Specific patient groups

Infants and children

Infants in regions with moderate to high transmission — We are in agreement with the WHO recommendation for coadministration of intermittent preventive treatment in infants (IPTi) with sulfadoxine-pyrimethamine (SP) to infants at the time of Tdap and measles vaccinations (second and third doses), in areas of sub-Saharan Africa with moderate to high malaria transmission and where malaria parasites are sensitive to these drugs [41,57].

IPTi with slowly eliminated antimalarials appears to be effective for reducing episodes of malaria in infants and does not appear to affect serologic response to routine vaccinations [58]. A 2021 Cochrane review of intermittent preventive treatment with SP in infants including 12 trials and more than 19,000 infants in sub-Saharan Africa between 1999 and 2013, use of IPT was associated with a 27 percent reduction in the incidence of clinical malaria infection (rate ratio 0.70, 95% CI 0.62-0.80) [59]. The effect of SP appeared to attenuate over time; trials conducted after 2009 demonstrated little or no effect.

The level of transmission intensity below which the risks of IPTi exceed the benefits is uncertain. As resistance increases to SP and other antimalarial drugs, the efficacy of IPTi will decrease where these drugs are used [60]. We are in agreement with the WHO, which recommends SP for IPTi in areas of moderate or intense malaria transmission but not if the frequency of the Pfdhps + Pfdhfr quintuple mutants (molecular markers of parasite resistance to SP) is ≥50 percent [61].

Infants with congenital HIV exposure — To reduce the likelihood of opportunistic infection among infants exposed to HIV, the WHO recommends that these individuals begin trimethoprim-sulfamethoxazole (cotrimoxazole) between four and six weeks of age and continue until at least six weeks after cessation of breastfeeding and until HIV infection has been ruled out [62]. Prophylaxis with trimethoprim-sulfamethoxazole protects against malaria as well as Pneumocystis jirovecii infection.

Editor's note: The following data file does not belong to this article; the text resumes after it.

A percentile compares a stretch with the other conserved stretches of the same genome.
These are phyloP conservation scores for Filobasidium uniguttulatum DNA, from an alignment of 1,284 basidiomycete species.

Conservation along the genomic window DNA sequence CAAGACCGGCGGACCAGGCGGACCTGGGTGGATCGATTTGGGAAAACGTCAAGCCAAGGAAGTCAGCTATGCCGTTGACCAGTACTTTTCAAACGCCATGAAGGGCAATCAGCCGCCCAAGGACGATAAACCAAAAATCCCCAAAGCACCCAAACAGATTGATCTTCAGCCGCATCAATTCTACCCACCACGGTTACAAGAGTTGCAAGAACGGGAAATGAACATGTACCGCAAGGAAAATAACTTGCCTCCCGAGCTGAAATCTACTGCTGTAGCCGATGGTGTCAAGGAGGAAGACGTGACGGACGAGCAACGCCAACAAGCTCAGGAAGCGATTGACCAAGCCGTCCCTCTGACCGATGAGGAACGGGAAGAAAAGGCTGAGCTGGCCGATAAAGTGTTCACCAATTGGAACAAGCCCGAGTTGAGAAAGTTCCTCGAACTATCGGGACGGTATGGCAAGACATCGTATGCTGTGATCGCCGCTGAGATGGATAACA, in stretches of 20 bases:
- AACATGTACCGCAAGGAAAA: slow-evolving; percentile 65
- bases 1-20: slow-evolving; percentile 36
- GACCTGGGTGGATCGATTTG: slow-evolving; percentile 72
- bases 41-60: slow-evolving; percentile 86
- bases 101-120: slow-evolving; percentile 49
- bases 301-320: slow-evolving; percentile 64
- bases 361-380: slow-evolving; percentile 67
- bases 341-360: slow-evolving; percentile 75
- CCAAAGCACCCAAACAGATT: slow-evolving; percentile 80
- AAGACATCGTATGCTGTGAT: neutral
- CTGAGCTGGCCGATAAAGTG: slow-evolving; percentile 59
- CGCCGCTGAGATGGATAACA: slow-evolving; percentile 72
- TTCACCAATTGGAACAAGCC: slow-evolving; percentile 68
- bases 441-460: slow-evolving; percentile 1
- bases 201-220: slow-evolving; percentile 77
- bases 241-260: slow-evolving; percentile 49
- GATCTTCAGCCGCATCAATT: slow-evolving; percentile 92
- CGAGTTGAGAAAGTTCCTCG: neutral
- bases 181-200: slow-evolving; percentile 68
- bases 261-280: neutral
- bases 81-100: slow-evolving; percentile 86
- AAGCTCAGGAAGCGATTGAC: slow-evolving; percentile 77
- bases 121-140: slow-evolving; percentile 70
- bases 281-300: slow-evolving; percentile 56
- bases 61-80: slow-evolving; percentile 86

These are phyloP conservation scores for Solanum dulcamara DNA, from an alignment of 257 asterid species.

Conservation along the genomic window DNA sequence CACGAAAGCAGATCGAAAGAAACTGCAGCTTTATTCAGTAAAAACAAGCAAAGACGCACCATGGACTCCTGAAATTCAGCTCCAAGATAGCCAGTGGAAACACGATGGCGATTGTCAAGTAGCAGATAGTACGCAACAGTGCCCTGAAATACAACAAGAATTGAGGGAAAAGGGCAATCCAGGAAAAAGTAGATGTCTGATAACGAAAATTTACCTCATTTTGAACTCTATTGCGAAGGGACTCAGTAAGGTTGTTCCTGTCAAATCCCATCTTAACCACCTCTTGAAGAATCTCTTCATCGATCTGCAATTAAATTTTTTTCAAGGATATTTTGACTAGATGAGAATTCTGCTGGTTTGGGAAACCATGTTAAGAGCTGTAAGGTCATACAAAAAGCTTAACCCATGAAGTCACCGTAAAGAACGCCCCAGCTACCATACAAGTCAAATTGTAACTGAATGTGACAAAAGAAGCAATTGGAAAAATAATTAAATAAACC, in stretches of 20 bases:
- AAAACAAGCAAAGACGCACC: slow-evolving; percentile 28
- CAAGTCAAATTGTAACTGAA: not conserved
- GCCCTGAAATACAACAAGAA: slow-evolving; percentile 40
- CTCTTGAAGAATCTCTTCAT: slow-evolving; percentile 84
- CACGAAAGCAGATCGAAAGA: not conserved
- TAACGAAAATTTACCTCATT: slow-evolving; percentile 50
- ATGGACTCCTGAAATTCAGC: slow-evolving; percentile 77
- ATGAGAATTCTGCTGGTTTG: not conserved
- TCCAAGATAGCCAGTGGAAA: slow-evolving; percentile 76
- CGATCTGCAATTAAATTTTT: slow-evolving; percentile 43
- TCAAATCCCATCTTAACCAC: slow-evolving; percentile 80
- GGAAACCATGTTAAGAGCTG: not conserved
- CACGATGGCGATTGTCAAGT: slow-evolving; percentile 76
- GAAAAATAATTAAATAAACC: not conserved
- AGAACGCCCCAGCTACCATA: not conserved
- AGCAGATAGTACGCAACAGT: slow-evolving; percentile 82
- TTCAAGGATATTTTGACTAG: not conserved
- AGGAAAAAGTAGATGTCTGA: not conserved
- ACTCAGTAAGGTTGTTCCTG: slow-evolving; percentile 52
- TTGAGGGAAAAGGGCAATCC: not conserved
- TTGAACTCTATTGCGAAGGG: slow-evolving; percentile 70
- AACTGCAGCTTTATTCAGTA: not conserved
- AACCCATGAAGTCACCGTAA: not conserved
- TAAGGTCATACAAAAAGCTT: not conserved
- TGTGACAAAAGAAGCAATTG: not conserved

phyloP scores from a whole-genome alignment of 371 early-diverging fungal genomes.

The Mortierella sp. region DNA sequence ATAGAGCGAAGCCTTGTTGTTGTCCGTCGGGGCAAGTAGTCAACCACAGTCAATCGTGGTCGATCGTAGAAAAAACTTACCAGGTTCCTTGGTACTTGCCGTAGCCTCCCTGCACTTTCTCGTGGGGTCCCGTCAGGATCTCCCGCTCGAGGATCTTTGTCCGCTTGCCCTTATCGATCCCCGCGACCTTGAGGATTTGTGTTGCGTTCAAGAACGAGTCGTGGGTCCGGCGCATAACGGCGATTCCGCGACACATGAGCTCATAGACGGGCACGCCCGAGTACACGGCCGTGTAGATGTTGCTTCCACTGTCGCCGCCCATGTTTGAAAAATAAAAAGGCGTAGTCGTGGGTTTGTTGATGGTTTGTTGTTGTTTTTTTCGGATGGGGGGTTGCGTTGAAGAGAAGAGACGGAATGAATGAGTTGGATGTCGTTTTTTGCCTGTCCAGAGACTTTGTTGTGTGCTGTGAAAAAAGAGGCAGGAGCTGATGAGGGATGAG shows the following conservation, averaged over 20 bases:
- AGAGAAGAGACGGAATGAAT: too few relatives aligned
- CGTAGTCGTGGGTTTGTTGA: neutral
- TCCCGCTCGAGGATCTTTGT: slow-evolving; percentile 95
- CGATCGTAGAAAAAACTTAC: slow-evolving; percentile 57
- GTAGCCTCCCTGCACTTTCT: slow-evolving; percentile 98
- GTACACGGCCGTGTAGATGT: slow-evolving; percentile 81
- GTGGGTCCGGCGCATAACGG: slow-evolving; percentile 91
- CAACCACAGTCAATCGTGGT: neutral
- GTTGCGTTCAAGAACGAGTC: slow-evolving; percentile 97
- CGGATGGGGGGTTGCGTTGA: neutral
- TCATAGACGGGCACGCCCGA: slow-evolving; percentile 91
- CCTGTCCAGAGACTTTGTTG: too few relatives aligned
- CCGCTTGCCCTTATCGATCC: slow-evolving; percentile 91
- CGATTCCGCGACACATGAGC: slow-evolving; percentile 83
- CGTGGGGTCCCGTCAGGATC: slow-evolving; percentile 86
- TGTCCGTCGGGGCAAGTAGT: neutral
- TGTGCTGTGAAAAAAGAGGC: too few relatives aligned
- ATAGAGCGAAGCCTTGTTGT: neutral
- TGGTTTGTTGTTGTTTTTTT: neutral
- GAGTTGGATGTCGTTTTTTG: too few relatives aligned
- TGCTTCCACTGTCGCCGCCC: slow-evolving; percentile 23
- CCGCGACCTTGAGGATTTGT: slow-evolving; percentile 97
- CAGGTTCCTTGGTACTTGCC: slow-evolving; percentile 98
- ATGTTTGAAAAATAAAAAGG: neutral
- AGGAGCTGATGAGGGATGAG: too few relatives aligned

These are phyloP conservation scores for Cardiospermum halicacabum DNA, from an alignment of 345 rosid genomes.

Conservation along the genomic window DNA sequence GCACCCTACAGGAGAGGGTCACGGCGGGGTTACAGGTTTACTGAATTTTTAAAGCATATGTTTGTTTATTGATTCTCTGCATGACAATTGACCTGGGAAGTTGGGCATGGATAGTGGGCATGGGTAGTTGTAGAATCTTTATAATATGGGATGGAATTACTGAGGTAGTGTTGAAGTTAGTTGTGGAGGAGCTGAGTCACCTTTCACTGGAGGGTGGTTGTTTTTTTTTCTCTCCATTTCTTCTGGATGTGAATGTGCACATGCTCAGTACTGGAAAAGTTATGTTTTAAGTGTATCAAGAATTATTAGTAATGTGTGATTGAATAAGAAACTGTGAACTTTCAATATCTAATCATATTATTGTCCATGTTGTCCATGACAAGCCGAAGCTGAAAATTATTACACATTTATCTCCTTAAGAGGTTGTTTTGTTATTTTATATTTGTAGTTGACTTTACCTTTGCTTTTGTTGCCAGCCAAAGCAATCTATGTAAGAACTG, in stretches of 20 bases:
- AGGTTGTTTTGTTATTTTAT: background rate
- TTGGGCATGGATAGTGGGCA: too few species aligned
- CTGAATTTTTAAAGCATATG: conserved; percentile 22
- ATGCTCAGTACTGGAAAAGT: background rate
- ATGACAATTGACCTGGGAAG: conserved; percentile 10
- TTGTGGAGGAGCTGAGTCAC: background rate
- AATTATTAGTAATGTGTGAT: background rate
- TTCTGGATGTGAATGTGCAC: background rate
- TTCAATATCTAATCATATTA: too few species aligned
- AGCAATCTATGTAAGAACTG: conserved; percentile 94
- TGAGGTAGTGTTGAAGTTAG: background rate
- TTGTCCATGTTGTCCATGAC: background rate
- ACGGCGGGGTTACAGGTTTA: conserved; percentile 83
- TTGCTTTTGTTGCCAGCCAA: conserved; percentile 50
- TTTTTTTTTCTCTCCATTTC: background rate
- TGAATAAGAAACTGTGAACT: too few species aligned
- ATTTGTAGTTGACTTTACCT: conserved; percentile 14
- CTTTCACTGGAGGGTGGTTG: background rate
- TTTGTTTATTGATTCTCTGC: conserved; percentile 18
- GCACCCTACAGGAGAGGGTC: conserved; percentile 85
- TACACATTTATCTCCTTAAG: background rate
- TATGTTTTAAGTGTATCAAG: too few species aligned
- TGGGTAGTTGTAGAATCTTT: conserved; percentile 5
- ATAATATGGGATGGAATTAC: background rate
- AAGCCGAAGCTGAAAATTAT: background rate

This approach is supported by findings from an observational cohort study of HIV-exposed infants between 6 and 36 weeks of age in Malawi in which use of trimethoprim-sulfamethoxazole preventive therapy was associated with a relative reduction in the risk of asymptomatic infection by 70 percent (95% CI 53-81 percent) [63]. Similar findings have been observed among older children; in a randomized trial among 541 children 1 to 14 years of age with HIV infection in Zambia randomly assigned to receive daily trimethoprim-sulfamethoxazole or placebo, the mortality rate after median follow-up of 19 months was lower among those who received cotrimoxazole (28 versus 42 percent; hazard ratio 0.57, 95% CI 0.43-0.77); a similar reduction in mortality was observed in a subgroup of children <5 years (RR 0.68, 95% CI 0.51-0.91) [64].

Children in areas with seasonal transmission

Intermittent preventive treatment in children <6 years (IPTc) has been shown to be effective in areas with seasonal malaria transmission; antimalarial drugs are administered to prevent malaria at regular intervals during the transmission (rainy) season regardless of whether malaria symptoms are present. Therefore, we are in agreement with the WHO recommendation for administration of seasonal malaria chemoprevention (SMC) in areas with highly seasonal transmission in Africa with monthly amodiaquine plus sulfadoxine-pyrimethamine (AQ-SP) for children <6 years, during transmission season [41,57].